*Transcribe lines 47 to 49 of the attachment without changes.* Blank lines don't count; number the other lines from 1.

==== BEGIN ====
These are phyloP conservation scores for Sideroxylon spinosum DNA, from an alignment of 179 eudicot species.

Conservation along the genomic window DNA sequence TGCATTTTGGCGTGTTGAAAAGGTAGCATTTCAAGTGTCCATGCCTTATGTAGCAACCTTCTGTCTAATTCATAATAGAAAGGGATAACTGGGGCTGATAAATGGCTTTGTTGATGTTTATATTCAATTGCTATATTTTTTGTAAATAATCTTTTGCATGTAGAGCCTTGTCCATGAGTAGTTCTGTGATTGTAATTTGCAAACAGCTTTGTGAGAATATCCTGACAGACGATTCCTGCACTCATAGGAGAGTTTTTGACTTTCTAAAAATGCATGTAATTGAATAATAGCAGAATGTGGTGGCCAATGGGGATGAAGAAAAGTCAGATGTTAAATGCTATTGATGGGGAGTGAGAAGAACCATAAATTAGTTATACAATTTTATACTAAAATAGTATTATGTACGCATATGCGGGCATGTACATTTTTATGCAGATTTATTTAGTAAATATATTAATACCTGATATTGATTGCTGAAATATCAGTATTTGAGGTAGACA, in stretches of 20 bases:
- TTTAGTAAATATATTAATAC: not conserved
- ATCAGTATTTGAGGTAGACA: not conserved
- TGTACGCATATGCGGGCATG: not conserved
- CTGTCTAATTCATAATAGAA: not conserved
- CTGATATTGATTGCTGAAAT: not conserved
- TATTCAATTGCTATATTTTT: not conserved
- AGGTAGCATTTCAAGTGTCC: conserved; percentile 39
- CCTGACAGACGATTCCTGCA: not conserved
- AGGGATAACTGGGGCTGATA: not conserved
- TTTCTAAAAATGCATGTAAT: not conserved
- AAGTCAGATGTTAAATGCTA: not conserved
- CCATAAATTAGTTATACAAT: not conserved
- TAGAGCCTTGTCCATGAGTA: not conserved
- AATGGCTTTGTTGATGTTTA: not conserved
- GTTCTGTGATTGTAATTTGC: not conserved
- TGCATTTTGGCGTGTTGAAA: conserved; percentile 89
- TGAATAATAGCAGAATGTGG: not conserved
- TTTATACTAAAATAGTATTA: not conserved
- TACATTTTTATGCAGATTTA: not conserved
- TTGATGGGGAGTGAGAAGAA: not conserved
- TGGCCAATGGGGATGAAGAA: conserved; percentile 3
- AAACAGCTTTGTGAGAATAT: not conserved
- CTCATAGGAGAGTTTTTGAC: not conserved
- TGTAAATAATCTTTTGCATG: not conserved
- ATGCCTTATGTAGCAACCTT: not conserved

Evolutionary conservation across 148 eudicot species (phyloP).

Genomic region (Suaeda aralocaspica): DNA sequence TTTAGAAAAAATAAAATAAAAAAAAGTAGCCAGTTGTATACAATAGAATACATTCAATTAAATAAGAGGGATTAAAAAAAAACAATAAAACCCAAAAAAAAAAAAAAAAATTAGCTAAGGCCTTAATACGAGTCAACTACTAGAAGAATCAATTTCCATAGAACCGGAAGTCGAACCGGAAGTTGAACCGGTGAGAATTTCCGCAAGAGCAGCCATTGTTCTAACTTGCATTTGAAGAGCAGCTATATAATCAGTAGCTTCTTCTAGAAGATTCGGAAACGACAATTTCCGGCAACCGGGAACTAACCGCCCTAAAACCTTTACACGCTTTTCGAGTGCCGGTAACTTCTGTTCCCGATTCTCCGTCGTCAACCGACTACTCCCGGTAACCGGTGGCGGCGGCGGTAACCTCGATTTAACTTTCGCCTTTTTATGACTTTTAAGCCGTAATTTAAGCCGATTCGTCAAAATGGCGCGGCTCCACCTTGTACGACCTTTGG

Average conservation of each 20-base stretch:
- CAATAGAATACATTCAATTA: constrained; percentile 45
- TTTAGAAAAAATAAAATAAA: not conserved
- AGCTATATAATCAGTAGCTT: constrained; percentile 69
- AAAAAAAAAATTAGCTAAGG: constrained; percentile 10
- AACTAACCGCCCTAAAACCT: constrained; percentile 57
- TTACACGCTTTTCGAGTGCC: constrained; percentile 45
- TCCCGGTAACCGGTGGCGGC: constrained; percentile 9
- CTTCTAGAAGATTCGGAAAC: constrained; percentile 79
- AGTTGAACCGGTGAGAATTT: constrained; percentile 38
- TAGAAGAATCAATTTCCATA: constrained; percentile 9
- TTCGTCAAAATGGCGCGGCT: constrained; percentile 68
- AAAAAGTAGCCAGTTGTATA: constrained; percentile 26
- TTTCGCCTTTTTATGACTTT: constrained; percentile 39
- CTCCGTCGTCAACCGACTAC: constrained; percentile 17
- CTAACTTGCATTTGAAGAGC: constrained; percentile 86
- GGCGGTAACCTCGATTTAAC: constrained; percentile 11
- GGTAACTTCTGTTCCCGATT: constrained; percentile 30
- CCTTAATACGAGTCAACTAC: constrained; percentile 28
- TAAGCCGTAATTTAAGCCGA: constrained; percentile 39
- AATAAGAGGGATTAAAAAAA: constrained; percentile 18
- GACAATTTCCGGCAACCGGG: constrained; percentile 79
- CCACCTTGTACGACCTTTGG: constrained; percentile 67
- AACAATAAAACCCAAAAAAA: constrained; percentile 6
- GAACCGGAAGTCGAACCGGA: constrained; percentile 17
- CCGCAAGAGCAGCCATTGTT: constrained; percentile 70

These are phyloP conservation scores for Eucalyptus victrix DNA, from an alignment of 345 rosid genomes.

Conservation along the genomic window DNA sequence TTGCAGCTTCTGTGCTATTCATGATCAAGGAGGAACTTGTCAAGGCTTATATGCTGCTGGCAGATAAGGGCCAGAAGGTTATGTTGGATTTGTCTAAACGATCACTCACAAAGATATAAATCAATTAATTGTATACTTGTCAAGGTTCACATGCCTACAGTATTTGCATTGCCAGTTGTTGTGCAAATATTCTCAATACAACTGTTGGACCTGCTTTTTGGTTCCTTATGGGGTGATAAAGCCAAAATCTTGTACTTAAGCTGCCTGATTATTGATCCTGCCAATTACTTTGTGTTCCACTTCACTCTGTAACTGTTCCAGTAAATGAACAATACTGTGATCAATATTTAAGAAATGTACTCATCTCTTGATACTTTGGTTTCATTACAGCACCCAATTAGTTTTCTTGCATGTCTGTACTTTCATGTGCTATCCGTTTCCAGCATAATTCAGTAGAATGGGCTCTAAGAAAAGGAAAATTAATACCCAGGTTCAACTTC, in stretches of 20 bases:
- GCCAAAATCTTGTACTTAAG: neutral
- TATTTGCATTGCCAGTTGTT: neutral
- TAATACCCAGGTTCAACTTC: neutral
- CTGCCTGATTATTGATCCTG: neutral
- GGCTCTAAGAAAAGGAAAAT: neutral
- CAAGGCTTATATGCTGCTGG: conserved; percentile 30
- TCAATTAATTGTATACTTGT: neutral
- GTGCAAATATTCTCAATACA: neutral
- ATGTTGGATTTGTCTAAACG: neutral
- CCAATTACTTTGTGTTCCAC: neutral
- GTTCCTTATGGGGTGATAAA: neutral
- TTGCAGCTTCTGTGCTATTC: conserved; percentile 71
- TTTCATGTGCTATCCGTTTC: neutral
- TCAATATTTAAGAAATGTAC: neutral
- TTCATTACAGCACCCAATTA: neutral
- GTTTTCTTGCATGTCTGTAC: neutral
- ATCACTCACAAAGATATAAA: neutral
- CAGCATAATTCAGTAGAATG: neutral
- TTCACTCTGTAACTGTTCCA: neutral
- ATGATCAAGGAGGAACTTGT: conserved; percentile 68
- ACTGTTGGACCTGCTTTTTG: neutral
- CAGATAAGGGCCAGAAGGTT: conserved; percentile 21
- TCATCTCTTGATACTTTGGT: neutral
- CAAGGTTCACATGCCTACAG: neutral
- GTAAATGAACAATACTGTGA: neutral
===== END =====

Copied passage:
- GGTAACTTCTGTTCCCGATT: constrained; percentile 30
- CCTTAATACGAGTCAACTAC: constrained; percentile 28
- TAAGCCGTAATTTAAGCCGA: constrained; percentile 39